Ansel Adams: 400 Photographs - Review by Todd Henson

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Ansel Adams: 400 Photographs is a beautiful collection of Adams’ work. The book was created through The Ansel Adams Trust, in collaboration with Little, Brown and Company. The photographs were chosen by Andrea G. Stillman, Adams’ longtime assistant, and represent those she feels constitute his most significant work. The book is organized roughly by decade, with the following major sections:

  • 1916-1930 Yosemite and the High Sierra

  • 1931-1939 Group f/64 and Alfred Stieglitz

  • 1940-1949 National Parks and Monuments

  • 1950-1959 Conservation, Publications, and Commissions

  • 1960-1968 Carmel

  • Notes on Selected Photographs

Ansel Adams: 400 Photographs - Page 52-53

I really like this book. I’ve always admired Ansel Adams’ work, how he captured such amazing scenes in such great light, and how he would finish realizing his vision for each photograph in the darkroom. But I didn’t really have any books of his photographs. I thought this would be the perfect first step at solving that problem.

Ansel Adams: 400 Photographs - Page 90-91
Ansel Adams: 400 Photographs - Page 126-127

The book contains a great variety of Ansel Adams’ work. We get to see some of his very first photographs, and how he began just recording what he saw, creating a “visual diary” of his travels. But as you flip through the pages of photographs you can see how they change over time, how Adams begins to develop a better sense of composition, and how the photographs change from simple records of his travels to art work worthy of display.

Ansel Adams: 400 Photographs - Page 132-133
Ansel Adams: 400 Photographs - Page 174-175

Ansel Adams first visited Yosemite National Park in 1916. He would later say, “I knew my destiny when I first experienced Yosemite!” And by 1930 he began down the road to realizing his destiny, choosing to become a full time photographer instead of pursuing a career as a pianist. I found it fascinating that Adams was skilled not just in the visual arts, but also in music. Somehow, it seems appropriate.

As much as I love the photographs in this book, one of my favorite sections are the notes at the end of the book. There are notes associated with many of the photographs, sometimes using Adams’ own words to describe the photo or the experience. It is here we read quotes such as the following, in a letter from 1937 to Alfred Stieglitz: “I think I am getting some very good things — quite different, I believe. I like to think of my present stuff as more subtle, more lifting-up-the-lid, if you know what I mean . . . . Perhaps I am on the edge of making a really good photograph.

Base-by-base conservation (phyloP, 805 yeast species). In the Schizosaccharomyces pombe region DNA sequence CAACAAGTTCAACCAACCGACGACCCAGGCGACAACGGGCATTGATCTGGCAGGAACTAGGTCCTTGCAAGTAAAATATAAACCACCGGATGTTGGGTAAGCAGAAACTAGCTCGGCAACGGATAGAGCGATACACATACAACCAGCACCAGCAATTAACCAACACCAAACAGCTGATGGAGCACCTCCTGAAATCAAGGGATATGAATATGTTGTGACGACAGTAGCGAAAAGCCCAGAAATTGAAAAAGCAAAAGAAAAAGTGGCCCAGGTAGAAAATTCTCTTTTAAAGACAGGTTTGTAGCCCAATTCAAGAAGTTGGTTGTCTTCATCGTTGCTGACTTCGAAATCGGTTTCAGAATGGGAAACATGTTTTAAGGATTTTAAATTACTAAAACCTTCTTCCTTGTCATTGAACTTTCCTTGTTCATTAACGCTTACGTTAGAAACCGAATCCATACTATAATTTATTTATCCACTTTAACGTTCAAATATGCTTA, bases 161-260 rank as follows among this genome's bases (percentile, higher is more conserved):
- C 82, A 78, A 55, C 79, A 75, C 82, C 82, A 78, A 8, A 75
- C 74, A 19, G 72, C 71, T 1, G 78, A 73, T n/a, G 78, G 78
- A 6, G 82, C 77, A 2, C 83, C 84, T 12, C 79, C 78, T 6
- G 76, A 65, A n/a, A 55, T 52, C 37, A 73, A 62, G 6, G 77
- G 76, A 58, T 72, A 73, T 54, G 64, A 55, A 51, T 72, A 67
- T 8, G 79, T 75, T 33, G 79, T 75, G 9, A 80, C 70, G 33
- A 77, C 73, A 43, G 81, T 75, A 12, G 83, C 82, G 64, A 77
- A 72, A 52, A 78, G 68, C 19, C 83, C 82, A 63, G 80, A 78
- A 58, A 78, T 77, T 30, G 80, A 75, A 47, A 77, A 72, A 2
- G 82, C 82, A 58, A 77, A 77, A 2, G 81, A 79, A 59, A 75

Ansel Adams: 400 Photographs - Page 230-231
Ansel Adams: 400 Photographs - Page 404-405

I highly recommend the book, Ansel Adams: 400 Photographs. I think there is much that can be learned from studying these photographs, seeing how Adams grew and developed as a photographer over the years. I also think this is a beautiful book for those who simply want a collection of Adams’ work to admire. There are many times I pull out the book and just flip through the pages. No matter what mood I’m in I’ll always be in a better one after spending a little time appreciating Adams’ work.

At one with the power of the American landscape, and renowned for the patient skill and timeless beauty of his work, photographer Ansel Adams has been visionary in his efforts to preserve the country’s wild and scenic areas, both on film and on Earth. Drawn to the beauty of nature’s monuments, he is regarded by environmentalists as a monument himself, and by photographers as a national institution. It is through his foresight and fortitude that so much of America has been saved for future Americans.
— President Jimmy Carter, who conferred upon Adams the Presidential Medal of Freedom in 1980

Smithsonian National Museum of African Art by Todd Henson

Garden entrance to the Smithsonian National Museum of African Art

The Smithsonian’s National Museum of African Art is located in Washington, D.C., along the National Mall and just across from the Arthur M. Sackler Gallery. These two museums are separated by a beautiful outdoor garden and share a very similar look to their exterior architecture. The majority of each museum is located below ground, and the two museums actually connect to one another through a lower-level hallway.